This week has seen the launch of yet another kind of School here at SVPS! Our first re-invention took place at the start of the Easter Holidays when we re-opened, immediately after school closures were announced, to the children of critical workers, so that they could be cared for both during the term time and also throughout the holidays. Soon after that, we began the process of designing and then launching our ambitious Virtual Journey so, at the start of term, I found myself the Head of a Virtual School, too. Finally, the partial re-opening of Schools that was announced just over three weeks ago means we now have just over 50 per cent of the children in certain year groups back on our site.
After three weeks of planning, keeping up with 42 updates to the Government guidance and risk assessing, it has been super to see the plans in action and, once again, I am so impressed with the resilience shown by our pupils as they adjust to the new systems now in place. I am also extremely grateful to the team of staff, including the Bursar’s department, the maintenance team of Mr Betts and Miss Buckle, the School Nurse, Mrs Leckie and the Senior Management Team for all their hard work that enabled us to train the staff, prepare a robust risk assessment and then put the measures in place so that we could re-open this week. As ever, our team of teachers and teaching assistants have risen to the new challenges with all their learning powers on full display as they implement the plans and help the children to adjust to this new normal.
At every stage of this journey, we have been conscious that this period of time has not been without its challenges and both staying at home and returning to school can bring out some mixed emotions for our children. Parenting and educational writer, Michael Grose, has some good advice for parents whose children are struggling with anxiety at this time.
The first thing that Grose talks about is the importance of adjusting expectations because School is a different experience for the children who are returning at this time. He talks about this experience as being a ‘blip on the educational curve’ but in actual fact, we know that our Virtual Journeys here at SVPS have enabled the children to amaze us with their academic effort, progress and achievement. Where there has been some slippage, it is also worth remembering that children all over the world have missed out on being in School for a significant length of time and that education is a long game.
Secondly, Michael Grose asks parents to recognise that that children want the adults in their lives to understand that they are feeling anxious and apprehensive. They want their parents to see that their anxiety is real. So validating your child’s feelings will help; children feel reassured when they know their parents understand that they are feeling nervous or anxious.
The third piece of advice is about preparing children so they know what lies ahead. I am very grateful to the parents of the children now in School for going through my letter with their children, at the appropriate level, so they arrived knowing what to expect. We have also been discussing the safety procedures regularly with each bubble so they are really clear about our expectations and so they can navigate some of the unexpected things that might happen; such as how to manage a fire drill, as practised on Thursday afternoon.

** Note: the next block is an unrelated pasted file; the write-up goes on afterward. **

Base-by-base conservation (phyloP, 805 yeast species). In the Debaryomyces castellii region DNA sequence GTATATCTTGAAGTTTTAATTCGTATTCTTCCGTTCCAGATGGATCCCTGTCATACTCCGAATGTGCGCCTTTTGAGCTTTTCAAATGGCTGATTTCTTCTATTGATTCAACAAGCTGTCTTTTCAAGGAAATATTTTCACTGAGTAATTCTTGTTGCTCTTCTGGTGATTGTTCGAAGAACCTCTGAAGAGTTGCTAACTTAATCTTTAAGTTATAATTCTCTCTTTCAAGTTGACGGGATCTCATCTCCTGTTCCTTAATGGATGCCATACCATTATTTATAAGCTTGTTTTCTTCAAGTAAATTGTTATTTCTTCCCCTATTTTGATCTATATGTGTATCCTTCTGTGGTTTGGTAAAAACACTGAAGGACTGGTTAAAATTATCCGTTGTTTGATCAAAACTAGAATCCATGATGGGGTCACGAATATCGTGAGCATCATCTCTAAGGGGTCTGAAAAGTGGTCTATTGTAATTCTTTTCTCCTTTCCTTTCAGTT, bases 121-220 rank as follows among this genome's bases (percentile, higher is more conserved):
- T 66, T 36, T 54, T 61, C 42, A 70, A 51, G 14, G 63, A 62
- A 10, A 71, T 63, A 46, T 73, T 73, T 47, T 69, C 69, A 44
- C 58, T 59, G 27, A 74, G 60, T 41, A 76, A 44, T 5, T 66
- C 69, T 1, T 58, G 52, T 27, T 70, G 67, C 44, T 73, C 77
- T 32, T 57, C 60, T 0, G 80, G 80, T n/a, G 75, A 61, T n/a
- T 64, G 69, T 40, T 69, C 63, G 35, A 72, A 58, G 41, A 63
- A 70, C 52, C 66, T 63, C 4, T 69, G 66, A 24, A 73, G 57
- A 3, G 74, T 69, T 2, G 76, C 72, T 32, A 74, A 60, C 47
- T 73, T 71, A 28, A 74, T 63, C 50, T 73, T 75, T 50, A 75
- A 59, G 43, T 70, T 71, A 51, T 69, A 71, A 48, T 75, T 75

Next, Grose recommends focusing on reconnection so that your child knows this is the main aim when they return to School. Whether that is this term or in September, we all need to give our children the time to reconnect with one another, with their teachers and with their learning. In the long term, this will help them to settle more comfortably into life post-Covid-19. It is also important to remember that any kind of change is tiring and can result in the children becoming a bit grumpy and out of sorts. Plenty of time, after School, to wind down and relax is really important whilst they adjust to life back in the classroom.
Finally, and so importantly, the advice is for us, as parents and teachers, to acknowledge the fact we have undertaken a huge amount of adjustment to all aspects of our lives. It is also important that we take the time to relax, when we can, and focus on our own well-being, too. If we are replenishing our emotional resources then we are better placed to support our children.
As well as planning for the next phase in the pandemic, I am sure many of us have been following the recent, shocking, events in the United States and the subsequent protests on both sides of the Atlantic; the tragic death of George Floyd will have impacted on all of us. As a School, where each cares for all, supporting one another whatever our race or religion, our background or culture is a part of who we are and what we do. So I finish today’s Head’s Lines with a reminder that we are proud to be a supportive, inclusive community that values each and every member of the SVPS family.
I wish the whole community a lovely, if somewhat cooler, weekend!
Head of Prep